Parenting, raising children, behaviour, consistency, sleeping habits, toddlers, tantrums, discipline, successful parenting, successful life skills

Do you have toddlers or kids that have taken over of the household? Do they manage to get what they want by screaming, yelling, tantrums or other negative behaviour? If you want a simple solution to your problem child….this article is for you!

Don’t beat yourself up about what’s happened in the past, because you have the power and opportunity to change things. It doesn’t matter how hopeless you feel the situation has become either. Rather than giving your child the impression they might get what they want by screaming, nagging or tantrums; you need to let them know that they won’t. No matter how bad the behaviour gets, don’t give in. Being consistent with you child is the only way your child will learn, when you say no, you mean it.

So, how do you do it? Obviously, things will take some time to rectify, so don’t start this change in the middle of the shopping centre! The best place to start is in your own home, with smaller things. For example; smaller children often play up at bedtime. Being consistent with their bed time routine is essential. What they want is your attention. Don’t give it to them. Engaging your child each time they call out or are out of bed only reinforces the behaviour.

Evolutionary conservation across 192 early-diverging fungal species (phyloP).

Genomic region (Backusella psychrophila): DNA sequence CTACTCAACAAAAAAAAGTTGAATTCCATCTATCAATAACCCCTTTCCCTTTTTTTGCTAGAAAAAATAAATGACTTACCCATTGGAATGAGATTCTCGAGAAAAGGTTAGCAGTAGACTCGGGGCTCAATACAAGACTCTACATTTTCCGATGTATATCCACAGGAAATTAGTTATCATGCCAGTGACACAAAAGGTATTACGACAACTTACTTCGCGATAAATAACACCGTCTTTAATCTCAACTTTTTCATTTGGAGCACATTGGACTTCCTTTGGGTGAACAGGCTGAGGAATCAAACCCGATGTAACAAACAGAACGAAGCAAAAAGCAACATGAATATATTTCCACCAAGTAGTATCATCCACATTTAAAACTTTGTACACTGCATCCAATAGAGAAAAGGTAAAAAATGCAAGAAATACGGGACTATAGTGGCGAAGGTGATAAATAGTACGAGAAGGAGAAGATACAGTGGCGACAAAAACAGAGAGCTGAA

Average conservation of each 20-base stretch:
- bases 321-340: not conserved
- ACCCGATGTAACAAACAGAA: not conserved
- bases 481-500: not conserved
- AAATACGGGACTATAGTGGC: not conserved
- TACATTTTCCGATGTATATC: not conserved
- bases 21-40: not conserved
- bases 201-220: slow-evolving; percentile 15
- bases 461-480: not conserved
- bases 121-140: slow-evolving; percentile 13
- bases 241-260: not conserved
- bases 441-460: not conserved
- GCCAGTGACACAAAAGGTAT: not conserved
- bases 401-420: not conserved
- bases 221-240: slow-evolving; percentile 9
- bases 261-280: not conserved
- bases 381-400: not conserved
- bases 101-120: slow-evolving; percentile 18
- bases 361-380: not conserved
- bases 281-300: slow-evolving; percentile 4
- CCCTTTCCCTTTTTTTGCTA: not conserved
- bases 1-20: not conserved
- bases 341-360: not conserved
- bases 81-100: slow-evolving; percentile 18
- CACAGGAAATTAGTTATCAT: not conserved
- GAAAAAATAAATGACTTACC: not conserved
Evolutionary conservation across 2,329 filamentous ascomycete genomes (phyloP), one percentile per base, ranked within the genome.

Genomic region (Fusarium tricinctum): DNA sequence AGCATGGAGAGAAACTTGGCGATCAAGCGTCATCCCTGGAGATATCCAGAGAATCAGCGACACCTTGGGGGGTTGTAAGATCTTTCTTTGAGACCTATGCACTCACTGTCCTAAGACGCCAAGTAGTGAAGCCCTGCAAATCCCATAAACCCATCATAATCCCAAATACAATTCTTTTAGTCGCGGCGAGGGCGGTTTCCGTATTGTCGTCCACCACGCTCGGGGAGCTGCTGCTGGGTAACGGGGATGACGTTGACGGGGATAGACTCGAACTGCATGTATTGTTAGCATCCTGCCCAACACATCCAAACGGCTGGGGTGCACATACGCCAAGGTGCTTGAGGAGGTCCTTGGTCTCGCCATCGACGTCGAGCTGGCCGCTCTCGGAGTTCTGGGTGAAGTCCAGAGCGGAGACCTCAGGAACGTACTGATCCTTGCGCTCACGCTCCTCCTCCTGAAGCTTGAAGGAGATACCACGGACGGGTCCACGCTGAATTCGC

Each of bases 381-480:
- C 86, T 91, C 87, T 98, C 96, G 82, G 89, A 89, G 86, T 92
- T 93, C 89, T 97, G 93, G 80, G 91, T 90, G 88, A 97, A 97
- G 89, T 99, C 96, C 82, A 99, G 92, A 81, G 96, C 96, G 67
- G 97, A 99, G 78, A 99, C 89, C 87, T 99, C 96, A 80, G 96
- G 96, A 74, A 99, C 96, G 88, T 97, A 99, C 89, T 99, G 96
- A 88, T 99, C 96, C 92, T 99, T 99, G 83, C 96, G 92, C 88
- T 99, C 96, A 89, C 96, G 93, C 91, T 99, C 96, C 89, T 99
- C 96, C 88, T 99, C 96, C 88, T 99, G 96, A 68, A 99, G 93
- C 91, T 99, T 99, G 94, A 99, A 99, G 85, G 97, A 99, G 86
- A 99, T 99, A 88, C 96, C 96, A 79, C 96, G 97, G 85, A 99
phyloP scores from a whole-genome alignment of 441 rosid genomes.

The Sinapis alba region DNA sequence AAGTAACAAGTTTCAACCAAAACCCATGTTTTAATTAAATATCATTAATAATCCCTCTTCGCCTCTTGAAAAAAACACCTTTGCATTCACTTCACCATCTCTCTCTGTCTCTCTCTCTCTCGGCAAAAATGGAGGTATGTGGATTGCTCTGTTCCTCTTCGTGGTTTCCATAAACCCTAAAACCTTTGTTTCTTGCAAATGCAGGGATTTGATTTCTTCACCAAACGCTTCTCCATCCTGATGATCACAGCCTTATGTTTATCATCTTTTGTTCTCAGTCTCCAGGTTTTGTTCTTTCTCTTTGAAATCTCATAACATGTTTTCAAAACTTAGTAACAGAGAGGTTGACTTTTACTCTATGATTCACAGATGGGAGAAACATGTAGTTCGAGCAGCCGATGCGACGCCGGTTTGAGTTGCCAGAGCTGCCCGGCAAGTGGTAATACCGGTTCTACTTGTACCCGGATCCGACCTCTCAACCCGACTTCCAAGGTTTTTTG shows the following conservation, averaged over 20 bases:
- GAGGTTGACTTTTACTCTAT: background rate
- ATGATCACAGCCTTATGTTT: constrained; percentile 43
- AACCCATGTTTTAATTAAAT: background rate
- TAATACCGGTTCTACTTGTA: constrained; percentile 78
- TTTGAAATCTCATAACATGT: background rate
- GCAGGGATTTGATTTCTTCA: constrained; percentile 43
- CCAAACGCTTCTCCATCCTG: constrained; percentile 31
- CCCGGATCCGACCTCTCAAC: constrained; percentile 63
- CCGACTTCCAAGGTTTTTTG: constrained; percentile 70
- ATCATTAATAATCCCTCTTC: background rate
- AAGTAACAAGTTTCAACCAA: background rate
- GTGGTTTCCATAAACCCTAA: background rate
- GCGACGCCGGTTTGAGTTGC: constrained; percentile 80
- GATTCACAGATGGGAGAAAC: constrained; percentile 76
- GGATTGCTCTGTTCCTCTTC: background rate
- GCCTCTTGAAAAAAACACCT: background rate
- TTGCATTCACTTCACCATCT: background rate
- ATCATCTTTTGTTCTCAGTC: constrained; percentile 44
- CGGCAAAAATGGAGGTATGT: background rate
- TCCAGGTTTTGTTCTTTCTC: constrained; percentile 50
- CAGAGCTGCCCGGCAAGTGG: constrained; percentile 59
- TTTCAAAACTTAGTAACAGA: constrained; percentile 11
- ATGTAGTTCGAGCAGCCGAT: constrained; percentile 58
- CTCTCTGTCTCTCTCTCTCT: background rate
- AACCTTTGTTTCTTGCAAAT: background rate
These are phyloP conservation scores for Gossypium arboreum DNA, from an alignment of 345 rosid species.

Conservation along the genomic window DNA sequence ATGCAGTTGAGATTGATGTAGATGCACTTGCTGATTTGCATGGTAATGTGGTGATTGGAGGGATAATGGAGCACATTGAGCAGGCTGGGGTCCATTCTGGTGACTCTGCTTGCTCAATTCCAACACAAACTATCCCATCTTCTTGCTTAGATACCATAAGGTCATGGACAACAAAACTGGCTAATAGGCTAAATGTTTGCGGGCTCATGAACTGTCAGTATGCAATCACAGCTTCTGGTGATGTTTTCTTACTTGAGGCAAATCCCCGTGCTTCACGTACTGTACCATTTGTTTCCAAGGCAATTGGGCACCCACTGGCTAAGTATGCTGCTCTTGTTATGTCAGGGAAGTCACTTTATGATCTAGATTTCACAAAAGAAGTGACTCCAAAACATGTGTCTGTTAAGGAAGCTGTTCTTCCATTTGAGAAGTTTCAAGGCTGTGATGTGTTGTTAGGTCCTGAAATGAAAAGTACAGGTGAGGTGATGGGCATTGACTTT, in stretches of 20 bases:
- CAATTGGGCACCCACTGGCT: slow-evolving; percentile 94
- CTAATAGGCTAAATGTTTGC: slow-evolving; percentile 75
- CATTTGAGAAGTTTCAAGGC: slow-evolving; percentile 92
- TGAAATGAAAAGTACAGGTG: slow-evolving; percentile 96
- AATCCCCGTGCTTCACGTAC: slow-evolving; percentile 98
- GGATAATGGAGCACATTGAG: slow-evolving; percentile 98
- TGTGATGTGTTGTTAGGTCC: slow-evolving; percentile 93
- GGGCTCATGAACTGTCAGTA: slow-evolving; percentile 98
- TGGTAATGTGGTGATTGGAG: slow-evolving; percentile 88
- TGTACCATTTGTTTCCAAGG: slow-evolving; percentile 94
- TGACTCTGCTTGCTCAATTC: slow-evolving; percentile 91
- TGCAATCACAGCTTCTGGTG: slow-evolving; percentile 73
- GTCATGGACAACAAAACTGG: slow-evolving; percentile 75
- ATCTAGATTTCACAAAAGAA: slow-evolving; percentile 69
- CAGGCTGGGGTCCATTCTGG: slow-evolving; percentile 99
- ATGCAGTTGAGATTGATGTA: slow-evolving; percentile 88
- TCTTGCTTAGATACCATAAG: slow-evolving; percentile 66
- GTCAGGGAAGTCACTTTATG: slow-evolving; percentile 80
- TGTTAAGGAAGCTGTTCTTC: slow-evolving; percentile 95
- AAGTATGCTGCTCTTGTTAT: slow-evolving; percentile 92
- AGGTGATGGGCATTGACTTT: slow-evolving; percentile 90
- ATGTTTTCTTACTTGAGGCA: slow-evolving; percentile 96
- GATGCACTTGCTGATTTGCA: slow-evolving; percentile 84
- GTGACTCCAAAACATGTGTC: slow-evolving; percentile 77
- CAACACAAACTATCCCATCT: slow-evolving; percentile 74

Once they have been put to bed, unless they need your attention, rather than simply want it; ignore them. Even if they scream, cry, hurl things across the room; whatever. Sit against the bedroom door if you have to so they can’t get out or hurt themselves. Be prepared for a full blown episode on the first and possible second or third occasion. An hour or two to start is not unusual. Within a week, they will get the idea that there is no point in getting up and down and when they go to bed, they will stay there. This is the foundation of consistency for your child.

Whatever the situation is, consistency should be your number one objective. If you go to the supermarket, don’t give in on that one or two occasions at the checkout, unless you are prepared to do it each time you visit. If you tell you child you are leaving the park, don’t give into their demands when they want to stay, unless you are prepared to deal with their negative behaviour each time you leave.

Being consistent will also provide valuable boundaries which every child craves, plus teach them essential life skills. As they get older you won’t have children who run your home, abuse you or use other methods of manipulation to get their way. Remember, your child will get older and giving into small demands when they are young will turn into more extravagant demands in years to come! 

By Kim Chartres